President Obama began his State of the Union address Tuesday night by threatening Congress. And, on global warming, that’s a good thing.

President Obama
President Obama delivering his State of the Union speech (Reuters)

This was the threat: Pass a market-based climate-change plan — maybe something like the cap-and-trade program John McCain once proposed — or I will unleash my administration.

What does that mean? The Environmental Protection Agency has already established a web of new clean-air rules, and it still has untapped authority to crack down on existing sources of greenhouse gases — big power plants and factories. This authority comes from the Clean Air Act, a law passed by Congress. Don’t like the EPA’s top-down command-and-control approach to protecting the environment? Doing nothing is not an answer. So pass a plan to cut carbon emissions in a more economically literate way. Put a price on carbon dioxide emissions, a solution right out of an Econ 101 textbook.

This is good for three reasons. The first is that the president seems to be putting climate change high on his priority list. The second is that he isn’t just talking about second-rate or third-rate climate policies but also about market-based approaches. And the third reason is that he isn’t giving up on bigger, better climate policy coming out of Congress. In all, it’s a welcome change from much of his first term, when none of those appeared to be the case.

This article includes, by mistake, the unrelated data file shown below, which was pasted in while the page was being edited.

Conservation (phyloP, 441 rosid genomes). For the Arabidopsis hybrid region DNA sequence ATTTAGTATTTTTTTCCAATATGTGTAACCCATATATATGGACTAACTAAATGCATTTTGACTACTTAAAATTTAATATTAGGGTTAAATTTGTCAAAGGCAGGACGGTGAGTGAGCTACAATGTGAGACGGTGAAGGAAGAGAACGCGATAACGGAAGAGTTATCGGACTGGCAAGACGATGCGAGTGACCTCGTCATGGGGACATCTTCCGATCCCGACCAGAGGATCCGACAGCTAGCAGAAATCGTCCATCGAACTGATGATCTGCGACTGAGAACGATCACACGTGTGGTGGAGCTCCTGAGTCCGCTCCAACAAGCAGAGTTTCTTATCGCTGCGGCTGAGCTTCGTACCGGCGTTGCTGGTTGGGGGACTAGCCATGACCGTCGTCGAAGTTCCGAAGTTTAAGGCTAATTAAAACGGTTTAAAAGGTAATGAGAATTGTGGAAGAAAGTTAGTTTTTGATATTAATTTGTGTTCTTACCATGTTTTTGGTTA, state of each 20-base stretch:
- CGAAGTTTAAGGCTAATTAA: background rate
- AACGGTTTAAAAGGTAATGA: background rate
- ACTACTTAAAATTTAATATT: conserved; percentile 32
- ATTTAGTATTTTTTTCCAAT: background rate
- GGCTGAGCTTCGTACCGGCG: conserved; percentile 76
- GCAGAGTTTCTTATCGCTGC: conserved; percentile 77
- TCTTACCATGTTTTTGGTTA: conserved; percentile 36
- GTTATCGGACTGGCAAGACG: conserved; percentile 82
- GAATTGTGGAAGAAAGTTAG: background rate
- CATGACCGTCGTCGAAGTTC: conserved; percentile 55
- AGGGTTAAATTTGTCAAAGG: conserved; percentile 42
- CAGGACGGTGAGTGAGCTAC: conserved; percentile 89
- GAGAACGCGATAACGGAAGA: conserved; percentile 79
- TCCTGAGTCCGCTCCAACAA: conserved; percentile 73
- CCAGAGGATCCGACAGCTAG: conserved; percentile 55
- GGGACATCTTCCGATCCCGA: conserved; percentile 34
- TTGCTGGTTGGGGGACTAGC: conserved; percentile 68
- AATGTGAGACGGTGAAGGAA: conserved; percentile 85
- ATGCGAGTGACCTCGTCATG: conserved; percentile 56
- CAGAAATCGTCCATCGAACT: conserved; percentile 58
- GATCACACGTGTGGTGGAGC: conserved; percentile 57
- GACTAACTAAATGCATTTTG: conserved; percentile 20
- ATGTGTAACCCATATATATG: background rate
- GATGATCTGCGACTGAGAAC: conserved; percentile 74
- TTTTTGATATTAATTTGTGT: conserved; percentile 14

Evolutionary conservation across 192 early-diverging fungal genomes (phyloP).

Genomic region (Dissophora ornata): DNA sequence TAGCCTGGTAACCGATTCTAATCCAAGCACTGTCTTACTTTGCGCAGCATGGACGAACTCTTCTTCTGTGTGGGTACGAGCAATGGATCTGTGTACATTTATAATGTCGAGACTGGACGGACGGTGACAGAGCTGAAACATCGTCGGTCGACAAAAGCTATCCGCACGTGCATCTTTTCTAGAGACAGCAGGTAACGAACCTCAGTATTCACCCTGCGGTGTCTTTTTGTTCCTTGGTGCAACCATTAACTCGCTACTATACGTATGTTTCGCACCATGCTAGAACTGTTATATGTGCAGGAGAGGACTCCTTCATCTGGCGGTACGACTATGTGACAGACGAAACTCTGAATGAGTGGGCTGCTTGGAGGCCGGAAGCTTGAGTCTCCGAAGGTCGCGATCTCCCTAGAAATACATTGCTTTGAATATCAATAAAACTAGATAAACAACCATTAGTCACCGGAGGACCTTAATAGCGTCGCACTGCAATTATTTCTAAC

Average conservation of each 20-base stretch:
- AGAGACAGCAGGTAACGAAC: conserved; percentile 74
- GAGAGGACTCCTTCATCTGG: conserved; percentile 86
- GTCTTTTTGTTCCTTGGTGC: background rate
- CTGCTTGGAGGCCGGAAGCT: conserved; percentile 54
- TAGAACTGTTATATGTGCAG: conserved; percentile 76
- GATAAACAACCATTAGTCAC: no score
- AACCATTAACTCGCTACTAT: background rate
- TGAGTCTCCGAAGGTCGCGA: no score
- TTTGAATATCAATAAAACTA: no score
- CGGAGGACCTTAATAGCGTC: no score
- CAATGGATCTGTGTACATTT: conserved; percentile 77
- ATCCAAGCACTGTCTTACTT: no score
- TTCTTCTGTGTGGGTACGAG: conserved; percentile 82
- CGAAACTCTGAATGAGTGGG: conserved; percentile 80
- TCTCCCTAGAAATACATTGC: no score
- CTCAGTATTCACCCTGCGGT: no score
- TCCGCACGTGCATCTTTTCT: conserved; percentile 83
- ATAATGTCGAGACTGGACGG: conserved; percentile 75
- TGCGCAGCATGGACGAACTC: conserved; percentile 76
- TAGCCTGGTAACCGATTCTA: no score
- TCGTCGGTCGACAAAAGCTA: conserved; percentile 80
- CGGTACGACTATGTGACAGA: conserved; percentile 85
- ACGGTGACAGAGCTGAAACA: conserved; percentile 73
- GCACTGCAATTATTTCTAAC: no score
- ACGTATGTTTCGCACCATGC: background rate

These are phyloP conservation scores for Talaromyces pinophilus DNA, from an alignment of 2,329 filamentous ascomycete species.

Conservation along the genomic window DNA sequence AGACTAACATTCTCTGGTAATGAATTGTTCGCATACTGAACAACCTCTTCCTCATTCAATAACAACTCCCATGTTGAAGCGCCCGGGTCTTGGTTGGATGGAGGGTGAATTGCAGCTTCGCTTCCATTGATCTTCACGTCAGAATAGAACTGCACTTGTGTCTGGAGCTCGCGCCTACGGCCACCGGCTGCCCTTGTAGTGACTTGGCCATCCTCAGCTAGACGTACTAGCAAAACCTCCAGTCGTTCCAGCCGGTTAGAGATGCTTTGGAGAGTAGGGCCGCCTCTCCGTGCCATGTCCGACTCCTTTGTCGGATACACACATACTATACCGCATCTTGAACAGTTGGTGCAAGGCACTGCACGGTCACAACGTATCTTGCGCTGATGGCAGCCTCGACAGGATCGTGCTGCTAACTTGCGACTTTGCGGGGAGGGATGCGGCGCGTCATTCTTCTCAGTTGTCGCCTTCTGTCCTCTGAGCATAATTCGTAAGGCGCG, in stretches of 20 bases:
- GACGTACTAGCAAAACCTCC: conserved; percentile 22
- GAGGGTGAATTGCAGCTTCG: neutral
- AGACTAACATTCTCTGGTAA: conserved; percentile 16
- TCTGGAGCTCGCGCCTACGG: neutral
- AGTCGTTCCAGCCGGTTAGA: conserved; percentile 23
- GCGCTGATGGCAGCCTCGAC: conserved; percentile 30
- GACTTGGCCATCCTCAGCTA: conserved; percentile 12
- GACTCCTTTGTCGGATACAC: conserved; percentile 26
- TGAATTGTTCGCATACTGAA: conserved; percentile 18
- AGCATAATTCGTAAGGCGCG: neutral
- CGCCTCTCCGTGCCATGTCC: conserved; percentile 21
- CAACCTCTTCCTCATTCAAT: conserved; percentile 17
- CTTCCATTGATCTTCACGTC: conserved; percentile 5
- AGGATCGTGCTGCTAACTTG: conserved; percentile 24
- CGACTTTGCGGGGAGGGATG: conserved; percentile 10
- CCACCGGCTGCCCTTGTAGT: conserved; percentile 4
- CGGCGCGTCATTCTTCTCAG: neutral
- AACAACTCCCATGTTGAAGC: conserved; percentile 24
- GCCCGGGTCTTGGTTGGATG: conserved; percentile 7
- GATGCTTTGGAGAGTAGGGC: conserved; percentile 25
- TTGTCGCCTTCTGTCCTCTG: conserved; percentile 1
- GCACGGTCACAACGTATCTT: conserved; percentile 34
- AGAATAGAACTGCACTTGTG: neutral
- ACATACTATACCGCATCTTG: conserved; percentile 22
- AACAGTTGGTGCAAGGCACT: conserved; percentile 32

Now Obama needs to show that his shift is more than just rhetorical. He should engage Congress on climate change, even as he puts the EPA to work. He can start by pulling ideas out of GOP Sen. Lisa Murkowski’s recent energy proposal and try to incorporate them into a bigger plan. Judging from Marco Rubio’s dismissive response to the president Tuesday night — “our government can’t control the weather” — it will be hard to convince many Republicans to do much. But the president can be creative in budget negotiations, when all sorts of things will and should be on the table. A carbon tax, for example, could plausibly play a role in any big tax reform, especially if Republicans can claim they got a lower corporate tax or something else dear to them in exchange. He may also get some political help from the extreme weather lately.

Obama’s inattention to the issue is obviously not the only reason America still lacks an ambitious climate plan. But a disengaged president was one of the many obstacles. On Tuesday night, he showed that he can talk a better game. Now he needs to play.

Stephen Stromberg is a Post editorial writer. He specializes in domestic policy, including energy, the environment, legal affairs and public health.